Today as I was throwing yet another dirty nappy in the nappy bin my mind was drawn to the action. Throwing is actually a task I have mastered and it has a function. I guess it is a function of context. You can throw balls. You can throw objects into places where they must go e.g. nappies in the bin. But you can’t go around just throwing things anywhere. It isn’t socially acceptable.
-Food. Loves to give the dogs snacks. I can understand this to an extent. I also get that when he’s had enough that’s his way of communicating it to me. Also there has been an improvement. He is eating more and throwing less. But there is still throwing.
-Toys. He loves to throw his balls. He makes a huge mess all over the lounge.
-Objects. Loves to unpack the cupboard and throw the tupperware (see picture). He especially loves the lemon squeezer. It makes a louder noise when thrown!
-Dog food. Don’t get me started. I’m pretty good at removing it. But there are always a few dog blocks lying around that he gets hold of and throws. Although I have seen him putting them back in the dog bowl sometimes.
So, I decided to turn to Google on this question: “When does the throwing stage stop?”. I mostly got ways to stop it. I added in “attachment parenting” and got more advice. But there wasn’t a lot out there on accepting it.
I dug out my Discipline without Distress book. This book has a whole lot of problem scenarios and solutions at the end of the book. So I looked up throwing.
First of all it looks like it is indicated between 1-2 years old. That would answer the “how long” question.
“Throws food from high chair”: “Accept that it’s normal exploration. Watch for when child is done eating and doing more playing. Have shower curtain under chair. Remove from chair. Have a naked lunch.”
As I mentioned already, there is a way of him showing that he has had enough when he throws, but not always. I notice it is towards the end of when he eats. And yes, we do have a lot of plastic under his chair. Those bibs with the scoop under them are life savers by the way.
“Throws water from the bathtub”: “Remove water. Take the child out of the bath.”
This is a problem for us. Our bathroom is carpeted which makes it even worse. However, like the food, I’ve noticed it is a signal for being done. So when he starts throwing water it normally means it’s time to get out anyway.
“Throws toys”: “Teach calm down tools. Acknowledge feelings of anger. “You are angry. That’s okay. However, I don’t like toys thrown. Here, try this.”
I have noticed there is a certain anger to the way Nicky has been throwing lately. It used to be more fun and playful. So I did mention this to him the other day. The thing I really want to work on is putting things back. I know it may be a bit beyond his abilities, but even if he does one ball, or helps me with it somehow, I will consider that a win.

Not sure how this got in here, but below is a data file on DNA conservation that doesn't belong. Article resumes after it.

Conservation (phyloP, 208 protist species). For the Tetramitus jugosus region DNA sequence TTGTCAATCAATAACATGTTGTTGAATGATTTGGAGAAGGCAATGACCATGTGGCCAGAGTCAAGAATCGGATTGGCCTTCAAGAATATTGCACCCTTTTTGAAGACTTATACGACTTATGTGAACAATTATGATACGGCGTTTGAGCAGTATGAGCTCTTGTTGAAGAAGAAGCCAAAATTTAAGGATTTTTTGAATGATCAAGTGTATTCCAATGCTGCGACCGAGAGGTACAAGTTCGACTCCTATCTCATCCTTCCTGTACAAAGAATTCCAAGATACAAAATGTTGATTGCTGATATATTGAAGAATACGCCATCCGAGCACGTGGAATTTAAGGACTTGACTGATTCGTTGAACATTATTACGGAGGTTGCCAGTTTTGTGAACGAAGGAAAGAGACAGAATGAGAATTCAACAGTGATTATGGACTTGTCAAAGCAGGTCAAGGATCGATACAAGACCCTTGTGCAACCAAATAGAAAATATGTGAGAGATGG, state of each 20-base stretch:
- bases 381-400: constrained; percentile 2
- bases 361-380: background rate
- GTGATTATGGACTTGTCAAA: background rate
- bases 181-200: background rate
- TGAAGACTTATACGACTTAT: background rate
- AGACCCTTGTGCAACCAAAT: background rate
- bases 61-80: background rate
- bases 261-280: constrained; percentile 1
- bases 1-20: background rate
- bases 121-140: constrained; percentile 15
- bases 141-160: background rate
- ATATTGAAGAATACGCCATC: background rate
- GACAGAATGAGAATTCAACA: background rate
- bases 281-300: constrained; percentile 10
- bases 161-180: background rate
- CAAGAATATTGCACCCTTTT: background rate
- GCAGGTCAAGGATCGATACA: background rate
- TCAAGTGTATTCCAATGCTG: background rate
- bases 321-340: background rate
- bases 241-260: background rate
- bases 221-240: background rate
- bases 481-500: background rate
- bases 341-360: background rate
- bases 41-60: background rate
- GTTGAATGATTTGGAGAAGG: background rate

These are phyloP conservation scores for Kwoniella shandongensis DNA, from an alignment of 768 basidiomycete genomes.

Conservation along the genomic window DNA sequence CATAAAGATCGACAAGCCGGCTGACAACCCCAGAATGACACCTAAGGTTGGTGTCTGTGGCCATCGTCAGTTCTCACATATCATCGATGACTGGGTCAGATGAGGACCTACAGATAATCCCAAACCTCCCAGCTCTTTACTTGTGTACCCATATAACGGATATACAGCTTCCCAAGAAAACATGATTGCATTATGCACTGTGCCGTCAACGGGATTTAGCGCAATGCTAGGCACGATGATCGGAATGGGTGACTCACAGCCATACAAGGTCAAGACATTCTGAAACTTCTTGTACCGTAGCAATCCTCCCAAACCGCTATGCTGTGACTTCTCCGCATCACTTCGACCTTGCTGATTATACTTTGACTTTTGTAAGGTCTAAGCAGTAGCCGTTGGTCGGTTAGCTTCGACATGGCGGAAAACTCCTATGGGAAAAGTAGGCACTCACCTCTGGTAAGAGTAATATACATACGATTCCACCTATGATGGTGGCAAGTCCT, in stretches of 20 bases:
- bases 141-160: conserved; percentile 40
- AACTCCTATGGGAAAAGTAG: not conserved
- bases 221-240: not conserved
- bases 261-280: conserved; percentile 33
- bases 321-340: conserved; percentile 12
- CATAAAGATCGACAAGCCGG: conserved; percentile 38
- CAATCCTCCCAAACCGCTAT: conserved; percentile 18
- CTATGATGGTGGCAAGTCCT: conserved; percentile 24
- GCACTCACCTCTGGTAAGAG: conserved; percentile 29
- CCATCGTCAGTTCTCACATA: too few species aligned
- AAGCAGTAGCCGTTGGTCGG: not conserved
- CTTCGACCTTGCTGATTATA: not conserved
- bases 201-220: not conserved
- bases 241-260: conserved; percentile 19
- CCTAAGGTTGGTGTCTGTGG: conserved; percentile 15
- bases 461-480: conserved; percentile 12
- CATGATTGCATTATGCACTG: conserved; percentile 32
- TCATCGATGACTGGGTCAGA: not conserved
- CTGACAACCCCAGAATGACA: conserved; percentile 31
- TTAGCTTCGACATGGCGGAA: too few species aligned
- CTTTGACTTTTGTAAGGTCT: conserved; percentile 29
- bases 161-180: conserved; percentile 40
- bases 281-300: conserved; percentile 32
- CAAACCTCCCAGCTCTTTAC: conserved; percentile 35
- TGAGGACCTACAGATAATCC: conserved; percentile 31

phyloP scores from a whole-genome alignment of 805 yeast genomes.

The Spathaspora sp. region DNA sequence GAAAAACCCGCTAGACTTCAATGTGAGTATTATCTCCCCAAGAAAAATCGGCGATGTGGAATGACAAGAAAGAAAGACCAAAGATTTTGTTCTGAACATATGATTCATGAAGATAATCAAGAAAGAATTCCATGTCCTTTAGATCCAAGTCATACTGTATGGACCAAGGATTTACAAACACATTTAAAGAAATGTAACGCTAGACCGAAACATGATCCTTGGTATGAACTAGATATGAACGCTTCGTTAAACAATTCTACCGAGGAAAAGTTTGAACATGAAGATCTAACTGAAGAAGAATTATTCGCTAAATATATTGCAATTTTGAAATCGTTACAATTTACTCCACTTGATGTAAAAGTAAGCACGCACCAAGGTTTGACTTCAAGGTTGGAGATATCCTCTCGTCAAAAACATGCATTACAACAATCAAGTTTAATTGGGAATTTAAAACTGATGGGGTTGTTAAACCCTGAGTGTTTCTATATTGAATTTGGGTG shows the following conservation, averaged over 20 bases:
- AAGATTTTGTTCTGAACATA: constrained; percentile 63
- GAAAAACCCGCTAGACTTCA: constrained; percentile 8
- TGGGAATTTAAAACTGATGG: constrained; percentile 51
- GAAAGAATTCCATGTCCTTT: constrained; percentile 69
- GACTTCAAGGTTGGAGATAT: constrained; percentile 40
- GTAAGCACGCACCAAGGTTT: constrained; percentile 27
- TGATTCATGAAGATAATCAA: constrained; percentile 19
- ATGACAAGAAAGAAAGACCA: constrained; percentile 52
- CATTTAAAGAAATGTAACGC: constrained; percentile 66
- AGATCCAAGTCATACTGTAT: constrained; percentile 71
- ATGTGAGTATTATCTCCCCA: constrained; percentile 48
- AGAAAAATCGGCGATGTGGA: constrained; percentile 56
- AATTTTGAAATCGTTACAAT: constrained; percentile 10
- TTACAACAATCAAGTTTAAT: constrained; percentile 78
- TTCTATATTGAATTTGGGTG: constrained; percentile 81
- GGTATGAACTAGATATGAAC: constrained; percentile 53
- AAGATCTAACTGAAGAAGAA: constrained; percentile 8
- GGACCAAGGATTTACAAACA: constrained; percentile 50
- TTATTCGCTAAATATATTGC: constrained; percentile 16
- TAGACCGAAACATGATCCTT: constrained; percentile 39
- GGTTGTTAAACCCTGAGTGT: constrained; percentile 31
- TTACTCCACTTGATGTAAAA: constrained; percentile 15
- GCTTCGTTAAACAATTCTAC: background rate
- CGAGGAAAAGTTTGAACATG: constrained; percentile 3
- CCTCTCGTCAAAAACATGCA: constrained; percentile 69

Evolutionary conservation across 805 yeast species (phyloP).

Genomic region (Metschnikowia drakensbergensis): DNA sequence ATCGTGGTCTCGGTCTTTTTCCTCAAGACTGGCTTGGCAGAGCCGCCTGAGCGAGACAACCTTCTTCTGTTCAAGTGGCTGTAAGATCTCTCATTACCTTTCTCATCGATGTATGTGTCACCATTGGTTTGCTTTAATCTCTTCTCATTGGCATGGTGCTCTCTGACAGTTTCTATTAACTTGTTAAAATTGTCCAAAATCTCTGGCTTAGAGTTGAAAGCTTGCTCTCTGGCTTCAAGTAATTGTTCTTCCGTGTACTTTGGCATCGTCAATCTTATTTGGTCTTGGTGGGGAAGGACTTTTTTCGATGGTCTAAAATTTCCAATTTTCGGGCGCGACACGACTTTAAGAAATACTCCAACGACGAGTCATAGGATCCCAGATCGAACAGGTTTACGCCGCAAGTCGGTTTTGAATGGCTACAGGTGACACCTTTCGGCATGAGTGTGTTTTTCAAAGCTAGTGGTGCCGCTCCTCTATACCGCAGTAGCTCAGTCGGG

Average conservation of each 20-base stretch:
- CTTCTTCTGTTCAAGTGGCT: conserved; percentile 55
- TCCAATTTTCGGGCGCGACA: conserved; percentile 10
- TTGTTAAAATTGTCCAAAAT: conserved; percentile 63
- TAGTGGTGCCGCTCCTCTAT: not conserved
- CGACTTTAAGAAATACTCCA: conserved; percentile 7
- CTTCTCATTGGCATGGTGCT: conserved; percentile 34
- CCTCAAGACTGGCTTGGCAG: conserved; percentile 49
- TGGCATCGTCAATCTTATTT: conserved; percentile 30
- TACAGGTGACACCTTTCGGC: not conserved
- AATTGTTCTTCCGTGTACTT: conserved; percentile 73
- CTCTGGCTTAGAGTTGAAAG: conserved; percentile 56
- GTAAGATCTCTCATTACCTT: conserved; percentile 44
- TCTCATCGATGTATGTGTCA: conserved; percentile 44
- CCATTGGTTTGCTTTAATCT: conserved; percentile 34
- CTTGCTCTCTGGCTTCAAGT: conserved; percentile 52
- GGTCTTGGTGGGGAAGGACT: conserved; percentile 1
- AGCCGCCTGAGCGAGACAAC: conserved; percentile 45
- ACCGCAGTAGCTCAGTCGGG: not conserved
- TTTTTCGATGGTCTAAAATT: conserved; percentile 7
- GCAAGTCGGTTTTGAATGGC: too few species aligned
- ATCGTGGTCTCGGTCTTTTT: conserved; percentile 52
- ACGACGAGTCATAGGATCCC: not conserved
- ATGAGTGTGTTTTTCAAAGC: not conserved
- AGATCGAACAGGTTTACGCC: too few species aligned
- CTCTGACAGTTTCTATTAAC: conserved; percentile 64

Here is a good extract I found from Alternative Mama.
Attachment parenting does not mean zero consequences for inappropriate behaviour. People who practice attachment parenting generally veer away from punitive methods – this is called gentle discipline or loving guidance, and it does not mean that there are no consequences for their children’s actions. In our house, consequences are logical and natural. If my 3 year old is throwing a toy in the living room, first I ascertain why he is throwing. Is he frustrated? Angry? Overexcited? Once I have pinpointed the reason for the behaviour, it’s time for guidance. If he is frustrated, I might say “I can see you are feeling very frustrated. Throwing makes you feel better, but It’s not okay to throw toys in the house because somebody might get hurt. Would you like to throw a ball in the garden/go hit a pillow/have a cuddle with mummy instead?” If the guidance goes unheeded, and we cannot, together, find a solution, the toy is removed. My son knows that the removal is not a punishment – the removal is to keep our family and our possessions safe. For those who aren’t familiar with gentle discipline/loving guidance, it can look to the outsider like permissive parenting….. Loving guidance is about connection and teaching life lessons, not putting the child “in their place”.
Even though her child is 3 she is dealing with the same issue in an admirable way, acknowledging feelings, communicating the limit and targeting alternatives (ACT method I learned at play therapy). I need to get into this habit now.
Most of all I need to regulate myself and keep myself calm so that I don’t show Nicky a person that loses it and throws things too. I am a work in progress. I generally don’t throw things but I do lose it and I need to work on that.
Nicky is learning the skill of throwing. It drives me crazy but every now and then I catch a glimpse of the miraculous right in front of my eyes.
There is method behind the throwing. I just need to open my eyes and see it. I also need to start getting him to pack things away and distinguish between what is just naughty and what is developmental.